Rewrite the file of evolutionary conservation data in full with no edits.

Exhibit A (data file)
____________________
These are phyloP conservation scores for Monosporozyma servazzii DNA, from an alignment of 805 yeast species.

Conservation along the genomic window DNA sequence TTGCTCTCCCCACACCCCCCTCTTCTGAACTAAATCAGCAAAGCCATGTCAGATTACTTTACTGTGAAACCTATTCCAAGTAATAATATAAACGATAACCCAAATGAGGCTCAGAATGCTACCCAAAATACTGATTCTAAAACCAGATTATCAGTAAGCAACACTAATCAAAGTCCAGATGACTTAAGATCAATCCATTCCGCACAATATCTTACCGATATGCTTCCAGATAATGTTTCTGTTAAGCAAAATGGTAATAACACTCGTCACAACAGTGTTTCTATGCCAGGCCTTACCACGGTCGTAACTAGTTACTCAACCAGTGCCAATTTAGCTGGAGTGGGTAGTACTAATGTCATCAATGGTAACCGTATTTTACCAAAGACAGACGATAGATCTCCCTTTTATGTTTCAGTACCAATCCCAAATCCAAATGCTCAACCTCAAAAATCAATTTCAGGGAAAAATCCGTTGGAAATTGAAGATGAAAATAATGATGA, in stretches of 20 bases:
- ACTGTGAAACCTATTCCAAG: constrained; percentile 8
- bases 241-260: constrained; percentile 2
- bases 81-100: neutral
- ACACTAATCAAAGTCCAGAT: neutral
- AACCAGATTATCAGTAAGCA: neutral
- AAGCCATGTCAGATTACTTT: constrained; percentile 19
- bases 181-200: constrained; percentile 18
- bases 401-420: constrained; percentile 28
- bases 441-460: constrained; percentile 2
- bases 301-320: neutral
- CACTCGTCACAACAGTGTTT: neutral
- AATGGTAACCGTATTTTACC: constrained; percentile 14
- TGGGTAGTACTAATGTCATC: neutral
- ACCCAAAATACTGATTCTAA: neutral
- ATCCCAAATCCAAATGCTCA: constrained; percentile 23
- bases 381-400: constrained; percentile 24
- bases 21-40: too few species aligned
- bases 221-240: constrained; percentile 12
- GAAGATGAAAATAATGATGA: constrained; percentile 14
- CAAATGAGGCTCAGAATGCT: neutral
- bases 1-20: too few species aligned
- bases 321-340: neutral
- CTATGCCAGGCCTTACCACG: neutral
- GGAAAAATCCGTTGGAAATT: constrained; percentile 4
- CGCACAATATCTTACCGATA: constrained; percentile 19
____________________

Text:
These are phyloP conservation scores for Monosporozyma servazzii DNA, from an alignment of 805 yeast species.

Conservation along the genomic window DNA sequence TTGCTCTCCCCACACCCCCCTCTTCTGAACTAAATCAGCAAAGCCATGTCAGATTACTTTACTGTGAAACCTATTCCAAGTAATAATATAAACGATAACCCAAATGAGGCTCAGAATGCTACCCAAAATACTGATTCTAAAACCAGATTATCAGTAAGCAACACTAATCAAAGTCCAGATGACTTAAGATCAATCCATTCCGCACAATATCTTACCGATATGCTTCCAGATAATGTTTCTGTTAAGCAAAATGGTAATAACACTCGTCACAACAGTGTTTCTATGCCAGGCCTTACCACGGTCGTAACTAGTTACTCAACCAGTGCCAATTTAGCTGGAGTGGGTAGTACTAATGTCATCAATGGTAACCGTATTTTACCAAAGACAGACGATAGATCTCCCTTTTATGTTTCAGTACCAATCCCAAATCCAAATGCTCAACCTCAAAAATCAATTTCAGGGAAAAATCCGTTGGAAATTGAAGATGAAAATAATGATGA, in stretches of 20 bases:
- ACTGTGAAACCTATTCCAAG: constrained; percentile 8
- bases 241-260: constrained; percentile 2
- bases 81-100: neutral
- ACACTAATCAAAGTCCAGAT: neutral
- AACCAGATTATCAGTAAGCA: neutral
- AAGCCATGTCAGATTACTTT: constrained; percentile 19
- bases 181-200: constrained; percentile 18
- bases 401-420: constrained; percentile 28
- bases 441-460: constrained; percentile 2
- bases 301-320: neutral
- CACTCGTCACAACAGTGTTT: neutral
- AATGGTAACCGTATTTTACC: constrained; percentile 14
- TGGGTAGTACTAATGTCATC: neutral
- ACCCAAAATACTGATTCTAA: neutral
- ATCCCAAATCCAAATGCTCA: constrained; percentile 23
- bases 381-400: constrained; percentile 24
- bases 21-40: too few species aligned
- bases 221-240: constrained; percentile 12
- GAAGATGAAAATAATGATGA: constrained; percentile 14
- CAAATGAGGCTCAGAATGCT: neutral
- bases 1-20: too few species aligned
- bases 321-340: neutral
- CTATGCCAGGCCTTACCACG: neutral
- GGAAAAATCCGTTGGAAATT: constrained; percentile 4
- CGCACAATATCTTACCGATA: constrained; percentile 19